Re-Imagining The Seder Plate
Taking one of the most iconic objects in Judaism and making it your own.
When we first approached Rachel Lutz and asked her to try her hand at creating a new kind of Passover seder plate she said “yes,” with a story.
“One year, my family decided to make our own menorahs. We filled a plate with sand and stuck candles in it, and for the shamash we used a cactus candle. Yea, I can do this.”
Rachel Lutz is the owner of both The Peacock Room and Frida, two boutiques in Detroit’s historic Park Shelton, next to the Detroit Institute of Arts. A native Detroiter and Hillel Day School alum, Lutz grew up in a home full of Jewish tradition with parents who embraced creativity and instilled an appreciation for art in their four children.
“I love the idea of creating ritual objects out of found and untraditional materials,” said Lutz.
Her love of mixing new and old can be seen in both of her beautiful shops, each offering a carefully curated collection of antiques and vintage treasures alongside new pieces from local artists and up-and-coming designers. Bringing her flare for fusing the traditional with the untraditional, Lutz’s inspiring ideas are proof that making a seder plate that’s all your own just takes a bit of creativity and a few of your favorite things.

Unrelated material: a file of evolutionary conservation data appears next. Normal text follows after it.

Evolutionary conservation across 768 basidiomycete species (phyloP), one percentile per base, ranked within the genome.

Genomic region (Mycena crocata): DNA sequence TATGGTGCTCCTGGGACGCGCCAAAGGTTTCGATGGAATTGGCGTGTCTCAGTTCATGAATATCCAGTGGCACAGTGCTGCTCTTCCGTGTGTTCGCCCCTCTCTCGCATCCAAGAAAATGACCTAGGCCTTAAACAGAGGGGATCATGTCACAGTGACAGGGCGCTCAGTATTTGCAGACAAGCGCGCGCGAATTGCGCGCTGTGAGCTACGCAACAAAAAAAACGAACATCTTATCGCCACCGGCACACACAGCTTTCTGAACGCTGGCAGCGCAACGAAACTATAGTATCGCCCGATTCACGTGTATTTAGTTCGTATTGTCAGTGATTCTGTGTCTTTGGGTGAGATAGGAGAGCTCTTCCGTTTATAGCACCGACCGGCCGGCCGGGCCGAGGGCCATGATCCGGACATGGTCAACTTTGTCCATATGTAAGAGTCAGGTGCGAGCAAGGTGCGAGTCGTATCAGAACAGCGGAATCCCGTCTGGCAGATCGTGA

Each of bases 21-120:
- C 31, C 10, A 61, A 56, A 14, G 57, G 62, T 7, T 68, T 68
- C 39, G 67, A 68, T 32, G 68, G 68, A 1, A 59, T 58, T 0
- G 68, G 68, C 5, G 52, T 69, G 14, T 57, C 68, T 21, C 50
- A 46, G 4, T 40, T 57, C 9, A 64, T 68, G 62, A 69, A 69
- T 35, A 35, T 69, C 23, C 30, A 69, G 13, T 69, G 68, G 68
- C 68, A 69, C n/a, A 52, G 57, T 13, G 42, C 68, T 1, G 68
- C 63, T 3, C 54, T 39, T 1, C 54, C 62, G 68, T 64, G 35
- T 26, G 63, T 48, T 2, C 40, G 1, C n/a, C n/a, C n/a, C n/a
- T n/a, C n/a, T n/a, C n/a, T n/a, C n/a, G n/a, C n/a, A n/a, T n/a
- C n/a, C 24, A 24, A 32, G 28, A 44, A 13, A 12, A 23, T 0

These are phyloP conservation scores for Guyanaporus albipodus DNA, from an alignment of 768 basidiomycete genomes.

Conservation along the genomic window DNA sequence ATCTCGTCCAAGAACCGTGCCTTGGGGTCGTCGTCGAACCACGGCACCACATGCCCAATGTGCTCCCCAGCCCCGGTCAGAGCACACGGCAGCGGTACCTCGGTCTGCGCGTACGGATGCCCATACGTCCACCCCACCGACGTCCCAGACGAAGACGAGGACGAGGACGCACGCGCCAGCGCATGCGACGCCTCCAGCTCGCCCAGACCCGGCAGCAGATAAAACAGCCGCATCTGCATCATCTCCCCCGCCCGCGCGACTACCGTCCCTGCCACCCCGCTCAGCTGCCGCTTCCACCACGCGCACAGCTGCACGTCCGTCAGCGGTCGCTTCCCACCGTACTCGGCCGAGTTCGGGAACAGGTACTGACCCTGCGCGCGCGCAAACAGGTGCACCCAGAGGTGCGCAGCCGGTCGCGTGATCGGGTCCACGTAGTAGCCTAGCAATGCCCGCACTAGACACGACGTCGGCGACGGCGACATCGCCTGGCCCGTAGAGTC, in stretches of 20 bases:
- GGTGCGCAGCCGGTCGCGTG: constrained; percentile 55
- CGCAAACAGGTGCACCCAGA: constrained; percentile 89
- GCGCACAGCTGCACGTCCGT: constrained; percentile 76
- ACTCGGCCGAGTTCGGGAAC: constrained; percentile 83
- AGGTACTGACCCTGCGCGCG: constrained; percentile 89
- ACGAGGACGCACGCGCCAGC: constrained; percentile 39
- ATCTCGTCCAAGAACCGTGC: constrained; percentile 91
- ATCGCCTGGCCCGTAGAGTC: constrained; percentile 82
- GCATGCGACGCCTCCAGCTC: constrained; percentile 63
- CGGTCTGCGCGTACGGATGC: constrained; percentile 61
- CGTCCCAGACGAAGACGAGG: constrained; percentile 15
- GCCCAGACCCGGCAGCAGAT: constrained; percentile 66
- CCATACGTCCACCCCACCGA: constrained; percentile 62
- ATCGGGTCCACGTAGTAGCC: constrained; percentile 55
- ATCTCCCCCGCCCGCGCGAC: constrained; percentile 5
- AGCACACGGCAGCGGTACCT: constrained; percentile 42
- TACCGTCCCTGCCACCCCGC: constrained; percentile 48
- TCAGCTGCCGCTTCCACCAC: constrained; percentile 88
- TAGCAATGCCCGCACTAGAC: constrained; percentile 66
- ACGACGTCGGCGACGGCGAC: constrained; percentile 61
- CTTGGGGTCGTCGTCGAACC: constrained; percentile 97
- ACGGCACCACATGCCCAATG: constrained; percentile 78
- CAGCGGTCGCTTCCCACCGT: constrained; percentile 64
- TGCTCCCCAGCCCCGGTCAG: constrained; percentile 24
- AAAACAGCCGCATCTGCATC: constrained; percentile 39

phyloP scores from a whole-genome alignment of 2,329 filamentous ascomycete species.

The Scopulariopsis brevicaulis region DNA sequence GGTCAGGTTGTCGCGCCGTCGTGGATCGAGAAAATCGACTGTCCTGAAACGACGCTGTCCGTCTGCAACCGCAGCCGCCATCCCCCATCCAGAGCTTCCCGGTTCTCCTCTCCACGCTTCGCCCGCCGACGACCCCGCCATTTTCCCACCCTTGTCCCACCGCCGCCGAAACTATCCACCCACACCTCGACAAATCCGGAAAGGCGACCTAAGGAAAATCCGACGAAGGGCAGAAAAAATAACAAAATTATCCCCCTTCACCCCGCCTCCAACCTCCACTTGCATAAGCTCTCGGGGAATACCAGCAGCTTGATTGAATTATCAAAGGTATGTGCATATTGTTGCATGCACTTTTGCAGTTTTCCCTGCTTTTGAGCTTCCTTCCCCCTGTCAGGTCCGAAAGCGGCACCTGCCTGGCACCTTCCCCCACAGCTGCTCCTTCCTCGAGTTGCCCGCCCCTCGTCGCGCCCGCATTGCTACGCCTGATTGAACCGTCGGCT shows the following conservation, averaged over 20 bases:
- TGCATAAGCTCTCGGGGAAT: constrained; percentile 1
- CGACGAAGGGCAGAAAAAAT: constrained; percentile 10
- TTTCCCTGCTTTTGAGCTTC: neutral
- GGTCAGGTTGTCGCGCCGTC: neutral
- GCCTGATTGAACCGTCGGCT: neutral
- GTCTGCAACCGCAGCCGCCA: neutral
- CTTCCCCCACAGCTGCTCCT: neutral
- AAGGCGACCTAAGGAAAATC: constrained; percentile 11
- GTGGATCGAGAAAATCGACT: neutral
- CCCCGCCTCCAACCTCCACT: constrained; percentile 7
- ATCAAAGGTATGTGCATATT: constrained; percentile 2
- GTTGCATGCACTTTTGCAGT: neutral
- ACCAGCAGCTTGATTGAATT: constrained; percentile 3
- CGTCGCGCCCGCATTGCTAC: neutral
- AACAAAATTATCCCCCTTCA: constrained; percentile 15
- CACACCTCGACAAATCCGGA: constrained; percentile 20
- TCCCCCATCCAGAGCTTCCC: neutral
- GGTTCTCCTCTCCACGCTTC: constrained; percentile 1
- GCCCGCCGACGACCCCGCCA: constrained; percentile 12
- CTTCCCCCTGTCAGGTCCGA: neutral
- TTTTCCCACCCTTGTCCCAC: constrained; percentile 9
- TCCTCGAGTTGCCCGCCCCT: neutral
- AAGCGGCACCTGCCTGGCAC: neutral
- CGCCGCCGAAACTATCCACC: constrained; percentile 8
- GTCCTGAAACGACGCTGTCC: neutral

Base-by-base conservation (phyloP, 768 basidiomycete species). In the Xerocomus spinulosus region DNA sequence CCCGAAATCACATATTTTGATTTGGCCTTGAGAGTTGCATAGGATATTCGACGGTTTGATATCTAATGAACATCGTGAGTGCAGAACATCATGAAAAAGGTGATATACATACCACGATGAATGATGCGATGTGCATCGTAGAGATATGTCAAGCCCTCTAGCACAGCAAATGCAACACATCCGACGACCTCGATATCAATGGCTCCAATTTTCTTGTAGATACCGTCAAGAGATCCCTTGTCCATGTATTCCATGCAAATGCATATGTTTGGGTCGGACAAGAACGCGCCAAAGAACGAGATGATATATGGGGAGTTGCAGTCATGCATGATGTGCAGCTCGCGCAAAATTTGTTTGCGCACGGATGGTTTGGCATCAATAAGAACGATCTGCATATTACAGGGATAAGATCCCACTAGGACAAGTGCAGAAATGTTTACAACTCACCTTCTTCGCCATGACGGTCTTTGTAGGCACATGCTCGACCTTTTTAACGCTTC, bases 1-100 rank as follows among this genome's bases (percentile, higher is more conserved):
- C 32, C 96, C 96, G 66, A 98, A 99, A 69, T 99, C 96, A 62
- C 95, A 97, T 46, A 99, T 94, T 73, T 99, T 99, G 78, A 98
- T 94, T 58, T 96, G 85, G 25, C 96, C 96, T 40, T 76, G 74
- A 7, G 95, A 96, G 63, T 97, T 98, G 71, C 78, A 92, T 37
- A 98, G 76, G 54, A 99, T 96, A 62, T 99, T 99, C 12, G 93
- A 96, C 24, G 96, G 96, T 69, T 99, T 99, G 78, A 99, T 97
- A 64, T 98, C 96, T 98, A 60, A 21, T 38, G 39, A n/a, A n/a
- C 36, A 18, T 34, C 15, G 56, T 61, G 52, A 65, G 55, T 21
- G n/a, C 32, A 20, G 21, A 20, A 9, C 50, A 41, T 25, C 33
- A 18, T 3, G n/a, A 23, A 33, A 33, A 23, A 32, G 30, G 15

A Detroit Classic
Nestled inside an antique wooden Vernors crate sits a combination of new and vintage American-made pottery including Pewabic pillar candleholders. “It’s great for passing around the table because it has handles,” said Lutz. “This is perfect for someone who wants to celebrate their Detroit roots.” Taking two of Detroit’s claims to fame, Vernors and Pewabic, this seder plate also doubles as a piece of local history.
Perched on a two-tiered petit fours tray from The Peacock Room are six English bone china teacups, all with different patterns. “My grandparents owned the Lutz China Shop on McNichols. These cups are from there, and many of our family heirlooms are from my grandparents’ store,” said Lutz. Here the wares of two generations of Detroit business owners come together to make one special seder plate.
Why Is This Bite Different From All Other Bites?
To design the ultimate re-imagined seder plates, Rachel Lutz enlisted the talent of her good friend, Executive Chef Kate Williams of Republic in the newly restored G.A.R. Building. In lieu of the traditional hard-boiled egg and parsley sprigs, Chef Kate created seder plate items that are as beautiful as they are delicious.
• Z’roa (Shank bone): Spiced lamb ribs
• Beitzah (Egg): Salt cured egg yokes
• Maror (Bitter herbs): Radish and horseradish relish sprinkled with beet powder
• Charoset: Wine, pine nuts and apple purée with caramelized apples and roasted almonds
• Chazeret (Lettuce): Bitter greens from RecoveryPark Farms in Detroit
• Karpas (Celery): Boiled celery root
By Becky Hurvitz, Special to the Jewish News